Mom’s the word and morbidity the spirit in The Father’s Shadow, Gabriela Amaral Almeida’s second feature. Revolving around an angst-ridden girl’s voodoo-infected attempt to make her broken family whole again, the film offers a brooding vehicle that’s equal parts Victor Erice, the auteur famous for tackling traumas through children’s eyes, and undead flicks like Night of the Living Dead, snippets of which are actually integrated into the narrative here.
Between the two, Amaral Almeida slants towards the latter. The latest in a line of Brazilian films that appropriate and localize traditional horror tropes — the most recent being Good Manners, the werewolf-in-Sao-Paulo thriller from Juliana Rojas and Marco Dutra, and Dennison Ramalho’s corpse-whisperer-in-gangland drama The Nightshifter — the new pic is comparatively smaller in scale and ambition, and much less in conversation with the social circumstances from which it emerges.
A dark genre outing about death and dad.
It’s not much of a talky film, anyway, with its focus mainly on the fission-heavy bonds within the nuclear family. While the script, which Amaral Almeida also wrote, could definitely be tightened, there’s no denying the young director’s ability to conjure a doomed ambience out of an array of seemingly non-descript locations and inanimate objects.
Shadow is certainly a stylistic volte-face for Amaral Almeida, who made her debut last year with the high-octane, ultra-violent The Friendly Animal. A product of the Sundance Institute Lab in 2014 and then the indie festival’s feature film program, Father’s Shadow bowed at home at the Brasilia Film Festival before making its international premiere as a competition entry in Tokyo. With its dark atmospherics and deft technique, the film should be able to stoke some more fear at genre showcases on the festival circuit.
While papa does cut a lumbering presence throughout Father’s Shadow, its pivot is the absent mother. The film begins with her remains being unceremoniously exhumed from her grave and the girl Dalva (Nina Medeiros) examining the bits and pieces her stonemason father Jorge (Julio Machado) brought back home — a long ponytail, two teeth and a necklace among them. All this riles Jorge’s pragmatic sister Cristina (Luciana Paes), who has seemingly become the stand-in matriarch of the house. She demands Dalva bury the detritus outside, an order the girl quietly defies — to the lengths of actually wearing the necklace to school the next day.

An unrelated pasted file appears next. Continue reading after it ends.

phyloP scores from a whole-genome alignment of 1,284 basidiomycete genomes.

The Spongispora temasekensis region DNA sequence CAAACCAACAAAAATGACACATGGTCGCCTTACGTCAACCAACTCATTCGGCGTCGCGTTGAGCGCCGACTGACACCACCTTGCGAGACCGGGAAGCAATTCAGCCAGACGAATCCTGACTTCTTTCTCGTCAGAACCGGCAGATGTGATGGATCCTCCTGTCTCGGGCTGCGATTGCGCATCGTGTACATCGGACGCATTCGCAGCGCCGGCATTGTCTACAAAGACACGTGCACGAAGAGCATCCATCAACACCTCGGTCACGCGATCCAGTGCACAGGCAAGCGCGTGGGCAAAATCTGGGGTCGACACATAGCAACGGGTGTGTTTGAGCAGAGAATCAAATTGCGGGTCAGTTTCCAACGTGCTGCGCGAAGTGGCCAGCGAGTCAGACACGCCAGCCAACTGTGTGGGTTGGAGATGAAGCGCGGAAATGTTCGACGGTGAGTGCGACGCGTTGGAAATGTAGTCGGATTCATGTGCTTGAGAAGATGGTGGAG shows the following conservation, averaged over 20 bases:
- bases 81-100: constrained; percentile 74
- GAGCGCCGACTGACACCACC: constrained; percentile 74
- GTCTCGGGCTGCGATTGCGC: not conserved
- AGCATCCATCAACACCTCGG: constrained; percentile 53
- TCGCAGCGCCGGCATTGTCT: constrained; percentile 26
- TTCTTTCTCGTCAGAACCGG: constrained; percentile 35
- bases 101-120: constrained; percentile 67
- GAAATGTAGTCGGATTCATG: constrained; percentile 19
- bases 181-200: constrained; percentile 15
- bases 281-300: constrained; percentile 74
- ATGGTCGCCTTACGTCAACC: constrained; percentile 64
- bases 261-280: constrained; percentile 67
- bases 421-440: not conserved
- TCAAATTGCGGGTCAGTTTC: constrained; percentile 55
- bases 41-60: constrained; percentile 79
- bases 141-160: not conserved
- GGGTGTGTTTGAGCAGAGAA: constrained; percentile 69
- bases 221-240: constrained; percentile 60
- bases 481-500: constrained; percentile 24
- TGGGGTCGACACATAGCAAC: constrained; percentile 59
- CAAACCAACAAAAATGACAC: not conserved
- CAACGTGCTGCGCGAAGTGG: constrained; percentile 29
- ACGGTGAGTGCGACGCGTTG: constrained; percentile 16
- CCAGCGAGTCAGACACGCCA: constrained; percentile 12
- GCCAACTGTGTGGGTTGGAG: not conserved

As the story slowly unfolds, it’s clear both Dalva and Jorge are still mired in grief, their anguish brought into sharper focus as they become alone with each other after Cristina moves out to live with her fumbling herbal-pill salesman boyfriend. While the girl becomes ever more rugged in her determination to bring her mother back through shamanistic means, the father descends into ennui, a state made worse when his close friend, the welder Almir (Dinho Lima Flor), falls to his death after being laid off at work. Cleaning his dead friend’s brain-blood splatter on the ground and then clearing his locker, Jorge is again forced to deal with the relics of the departed — a specter which soon comes back to haunt him in a more tangible way, in the shape of an ominous figure dressed in Almir’s work uniform and lurking in the shadows.
As Jorge disintegrates, Dalva spends her time at home watching horror films about the reanimation of the deceased. Reality and fantasy converges one night, when she’s watching Night of the Living Dead and her father shuffles home and crashes on the floor. As she nurses him to some kind of recovery, Jorge becomes a combination of a half-conscious zombie (like the ones in Warm Bodies, say, but less photogenic) and Frankenstein’s monster. Dazed and wearing scruffy clothes a size too big for him, he forces Dalva to go with him for a walk “like a family,” but ends up terrorizing the girl with uncontrollable behavior.
Distressed, Dalva soon discovers the way with which she could bring mama back to life and complete her family again. Then again, Father’s Shadows broaches the notion that everybody has a dark side eager to be let out — not just the obviously traumatized Dalva and Jorge, but also the girl’s nerdy, goody-two-shoes classmate Abigail (Clara Moura), what with her loathing of losing her parents’ attention after the arrival of her newborn baby brother.
But Father’s Shadows never veers towards a finale where inner demons emerge with a vengeance. Lensed by Barbara Alvarez, who also worked on The Friendly Animal, the film is a slow and gloomy affair thriving on a mix of close-ups of faces, bodies and things on one hand, and also empty spaces where the spirits of the dead could be imagined wandering. Valdy Lopes Jr.’s production design has helped in heightening the darkening doom throughout, while Rafael Cavalcanti’s music and Gabriela Cunha’s sound design facilitate the viewer in zeroing in on the small things that the immensely focused and receptive Dalva would pick up.
It’s evident that Amaral Almeida has planned on something more substantial and socially-conscious at the start, as shown in the illustration of the toil and exploitation Jorge and his co-workers have to contend with at a dusty construction site. But the story doesn’t exactly go there, and those allusions remain mere shadows, perhaps awaiting the opportunity of finally seeing the light in the near future.
Production company: ACERE
Cast: Nina Medeiros, Julio Machado, Luciana Paes
Director-screenwriter: Gabriela Amaral Almeida
Producers: Rune Tavares, Rodrigo Sarti Werthein, Rodrigo Teixeira
Director of photography: Barbara Alvarez
Production designer: Valdy Lopes Jr
Costume designer: Diogo Costa
Makeup designer: Andre Anastasio
Editor: Karen Akerman
Music: Rafael Cavalcanti
Sound designer: Gabriela Cunha
Venue: Tokyo International Film Festival (Competition)
Sales: Stray Dogs